After his death, Louis Armstrong has been accorded numerous honors.
On August 4, 2001, the centennial of Armstrong's birth, New Orleans's airport was renamed Louis Armstrong International Airport in his honor. There is also a park named after him in the Big Easy, with a huge illuminated arch at the edge of the French Quarter.
The house in New York where Louis Armstrong lived, at 34-56 107th Street (between 34th and 37th Avenues) Corona, Queens, for close to 28 years was declared a National Historic Landmark in 1977 and is now a museum.
The Louis Armstrong House Museum presents concerts and educational programs, operates as a historic house museum and makes materials in its archives of writings, books, recordings and memorabilia available to the public for research. The museum is operated by the City University of New York's Queens College, following the dictates of Lucille Armstrong's will.
The museum opened to the public on October 15, 2003. A visitors center is currently being planned, and estimated to open in 2011.
The influence of Armstrong on the development of jazz is virtually immeasurable. Yet, his irrepressible personality both as a performer and as a public figure later in his career was so strong that, to some, it sometimes overshadowed his contributions as a musician and singer.

Musical HonorsEdit

Though Armstrong is widely recognized as a pioneer of scat singing, Ethel Waters precedes his scatting on record in the 1930s according to Gary Giddins and others.[1] Billie Holiday and Frank Sinatra are just two singers who were greatly indebted to him. Holiday said that she always wanted Bessie Smith's 'big' sound and Armstrong's feeling in her singing.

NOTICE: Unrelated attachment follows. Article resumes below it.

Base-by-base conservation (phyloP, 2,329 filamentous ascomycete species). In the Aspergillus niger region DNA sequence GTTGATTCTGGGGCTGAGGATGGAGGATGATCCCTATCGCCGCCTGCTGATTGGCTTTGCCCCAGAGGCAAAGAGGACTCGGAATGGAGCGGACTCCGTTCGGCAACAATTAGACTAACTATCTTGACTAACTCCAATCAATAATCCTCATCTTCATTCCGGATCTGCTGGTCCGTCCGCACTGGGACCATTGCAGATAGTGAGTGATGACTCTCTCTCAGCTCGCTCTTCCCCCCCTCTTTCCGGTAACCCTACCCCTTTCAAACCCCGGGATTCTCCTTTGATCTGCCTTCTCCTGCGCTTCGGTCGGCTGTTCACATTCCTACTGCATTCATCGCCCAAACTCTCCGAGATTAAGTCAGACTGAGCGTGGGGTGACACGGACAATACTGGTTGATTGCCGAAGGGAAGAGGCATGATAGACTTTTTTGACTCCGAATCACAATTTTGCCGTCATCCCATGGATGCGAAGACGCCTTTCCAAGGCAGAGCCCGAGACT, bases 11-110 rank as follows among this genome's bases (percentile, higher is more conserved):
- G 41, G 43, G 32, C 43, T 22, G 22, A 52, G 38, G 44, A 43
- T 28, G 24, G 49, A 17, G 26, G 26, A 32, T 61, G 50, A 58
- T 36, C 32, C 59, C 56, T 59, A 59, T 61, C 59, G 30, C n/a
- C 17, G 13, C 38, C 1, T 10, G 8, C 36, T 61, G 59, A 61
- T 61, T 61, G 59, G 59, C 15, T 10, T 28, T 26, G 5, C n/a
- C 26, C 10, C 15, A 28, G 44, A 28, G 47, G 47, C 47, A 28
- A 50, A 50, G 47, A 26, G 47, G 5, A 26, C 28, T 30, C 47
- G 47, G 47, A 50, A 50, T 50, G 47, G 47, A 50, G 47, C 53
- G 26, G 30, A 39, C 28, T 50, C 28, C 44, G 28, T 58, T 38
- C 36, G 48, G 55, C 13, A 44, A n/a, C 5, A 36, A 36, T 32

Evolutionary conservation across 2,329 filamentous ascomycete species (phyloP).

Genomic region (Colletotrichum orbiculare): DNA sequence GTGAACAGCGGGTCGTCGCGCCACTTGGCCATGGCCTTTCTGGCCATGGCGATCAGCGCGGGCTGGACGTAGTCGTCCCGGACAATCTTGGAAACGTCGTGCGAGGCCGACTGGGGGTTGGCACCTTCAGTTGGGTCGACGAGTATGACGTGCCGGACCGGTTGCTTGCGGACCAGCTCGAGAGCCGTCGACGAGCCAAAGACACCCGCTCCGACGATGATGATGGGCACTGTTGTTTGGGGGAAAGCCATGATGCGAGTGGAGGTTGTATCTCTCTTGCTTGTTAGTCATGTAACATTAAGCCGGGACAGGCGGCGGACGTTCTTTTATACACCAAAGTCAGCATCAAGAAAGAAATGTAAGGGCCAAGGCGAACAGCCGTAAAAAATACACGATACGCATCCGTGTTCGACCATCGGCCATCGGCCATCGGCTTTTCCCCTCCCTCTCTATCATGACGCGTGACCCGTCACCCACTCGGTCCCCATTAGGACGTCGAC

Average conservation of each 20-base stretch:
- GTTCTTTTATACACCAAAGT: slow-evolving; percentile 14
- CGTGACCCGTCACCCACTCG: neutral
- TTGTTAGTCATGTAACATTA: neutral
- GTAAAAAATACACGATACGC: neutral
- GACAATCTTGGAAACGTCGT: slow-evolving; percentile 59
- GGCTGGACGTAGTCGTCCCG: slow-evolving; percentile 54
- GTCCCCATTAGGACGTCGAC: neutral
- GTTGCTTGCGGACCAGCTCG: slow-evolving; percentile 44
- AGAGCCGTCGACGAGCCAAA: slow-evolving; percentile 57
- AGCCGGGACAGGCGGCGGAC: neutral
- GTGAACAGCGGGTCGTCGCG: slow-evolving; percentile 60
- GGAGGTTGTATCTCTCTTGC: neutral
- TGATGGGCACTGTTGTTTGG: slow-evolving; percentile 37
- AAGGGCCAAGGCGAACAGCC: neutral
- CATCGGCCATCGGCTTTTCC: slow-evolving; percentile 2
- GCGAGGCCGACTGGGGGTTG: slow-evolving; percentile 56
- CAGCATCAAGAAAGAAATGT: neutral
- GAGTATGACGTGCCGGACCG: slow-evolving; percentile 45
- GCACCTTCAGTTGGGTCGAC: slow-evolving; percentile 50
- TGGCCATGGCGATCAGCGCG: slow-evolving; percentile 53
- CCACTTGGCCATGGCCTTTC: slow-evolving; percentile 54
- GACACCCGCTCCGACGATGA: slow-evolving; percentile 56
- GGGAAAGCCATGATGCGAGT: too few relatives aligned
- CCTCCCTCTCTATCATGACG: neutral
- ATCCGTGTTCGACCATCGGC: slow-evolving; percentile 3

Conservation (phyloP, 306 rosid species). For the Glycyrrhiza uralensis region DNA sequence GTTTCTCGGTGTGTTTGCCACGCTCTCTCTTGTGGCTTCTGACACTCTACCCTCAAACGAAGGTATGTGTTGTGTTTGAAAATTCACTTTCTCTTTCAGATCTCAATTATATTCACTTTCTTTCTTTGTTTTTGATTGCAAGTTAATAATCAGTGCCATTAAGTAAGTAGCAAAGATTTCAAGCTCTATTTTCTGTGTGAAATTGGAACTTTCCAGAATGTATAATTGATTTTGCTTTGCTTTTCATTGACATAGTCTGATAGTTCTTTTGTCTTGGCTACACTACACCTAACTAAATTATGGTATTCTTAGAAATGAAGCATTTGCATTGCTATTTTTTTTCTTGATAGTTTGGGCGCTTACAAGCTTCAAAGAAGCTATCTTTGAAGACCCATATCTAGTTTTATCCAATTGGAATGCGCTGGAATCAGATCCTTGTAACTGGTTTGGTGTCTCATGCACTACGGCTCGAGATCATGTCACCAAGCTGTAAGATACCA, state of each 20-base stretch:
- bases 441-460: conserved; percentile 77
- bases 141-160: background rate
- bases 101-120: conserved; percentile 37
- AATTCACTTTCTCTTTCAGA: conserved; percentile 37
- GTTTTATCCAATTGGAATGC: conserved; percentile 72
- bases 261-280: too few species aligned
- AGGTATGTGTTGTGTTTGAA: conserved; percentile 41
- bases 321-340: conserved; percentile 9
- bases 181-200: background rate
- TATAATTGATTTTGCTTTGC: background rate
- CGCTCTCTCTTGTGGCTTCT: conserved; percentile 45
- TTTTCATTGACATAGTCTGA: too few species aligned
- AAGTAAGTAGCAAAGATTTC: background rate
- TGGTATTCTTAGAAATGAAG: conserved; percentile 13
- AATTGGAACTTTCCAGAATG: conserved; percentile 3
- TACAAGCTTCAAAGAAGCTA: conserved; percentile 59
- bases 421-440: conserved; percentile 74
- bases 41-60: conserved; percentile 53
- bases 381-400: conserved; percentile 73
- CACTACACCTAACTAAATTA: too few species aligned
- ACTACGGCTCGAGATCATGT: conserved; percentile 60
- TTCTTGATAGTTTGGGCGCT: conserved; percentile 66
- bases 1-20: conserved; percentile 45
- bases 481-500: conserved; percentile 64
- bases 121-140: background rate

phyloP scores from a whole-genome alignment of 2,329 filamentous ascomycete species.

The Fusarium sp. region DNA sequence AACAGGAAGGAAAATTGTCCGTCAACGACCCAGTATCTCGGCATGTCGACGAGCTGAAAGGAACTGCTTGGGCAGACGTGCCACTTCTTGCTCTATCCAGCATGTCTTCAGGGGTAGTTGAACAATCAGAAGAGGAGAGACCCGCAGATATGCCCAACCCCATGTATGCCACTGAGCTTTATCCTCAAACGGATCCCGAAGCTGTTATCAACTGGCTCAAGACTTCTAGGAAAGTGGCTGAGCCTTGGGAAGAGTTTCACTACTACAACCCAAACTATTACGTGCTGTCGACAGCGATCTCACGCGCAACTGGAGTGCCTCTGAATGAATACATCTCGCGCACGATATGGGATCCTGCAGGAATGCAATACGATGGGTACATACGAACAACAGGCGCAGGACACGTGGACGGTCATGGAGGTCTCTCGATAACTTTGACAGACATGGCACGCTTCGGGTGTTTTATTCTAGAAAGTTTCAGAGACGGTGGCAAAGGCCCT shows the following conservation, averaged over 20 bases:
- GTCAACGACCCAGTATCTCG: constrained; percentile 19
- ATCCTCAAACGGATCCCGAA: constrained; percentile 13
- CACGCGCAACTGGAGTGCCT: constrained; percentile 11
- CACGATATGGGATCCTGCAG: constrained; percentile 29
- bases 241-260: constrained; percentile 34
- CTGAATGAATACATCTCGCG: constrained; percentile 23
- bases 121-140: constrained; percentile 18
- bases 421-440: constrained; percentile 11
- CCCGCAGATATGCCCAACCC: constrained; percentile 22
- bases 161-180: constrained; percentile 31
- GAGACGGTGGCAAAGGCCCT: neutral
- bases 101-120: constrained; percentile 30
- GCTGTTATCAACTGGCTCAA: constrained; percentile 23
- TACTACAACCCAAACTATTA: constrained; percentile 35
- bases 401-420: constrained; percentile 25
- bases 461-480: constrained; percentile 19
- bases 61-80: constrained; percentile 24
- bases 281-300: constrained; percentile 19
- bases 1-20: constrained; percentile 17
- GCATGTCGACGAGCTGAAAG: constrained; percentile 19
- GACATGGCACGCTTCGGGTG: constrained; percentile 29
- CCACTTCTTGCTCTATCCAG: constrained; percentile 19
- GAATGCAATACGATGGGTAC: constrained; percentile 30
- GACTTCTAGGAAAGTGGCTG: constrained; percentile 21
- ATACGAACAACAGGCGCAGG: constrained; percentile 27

In 2002, the Louis Armstrong's Hot Five and Hot Seven recordings (19251928) are preserved in the United States National Recording Registry, a registry of recordings selected yearly by the National Recording Preservation Board for preservation in the National Recording Registry of the Library of Congress.[2]
The US Open tennis tournament's former main stadium was named Louis Armstrong Stadium in honor of Armstrong who had lived a few blocks from the site.[3]
Today, there are many bands worldwide dedicated to preserving and honoring the music and style of Satchmo, including the Louis Armstrong Society located in New Orleans, LA.

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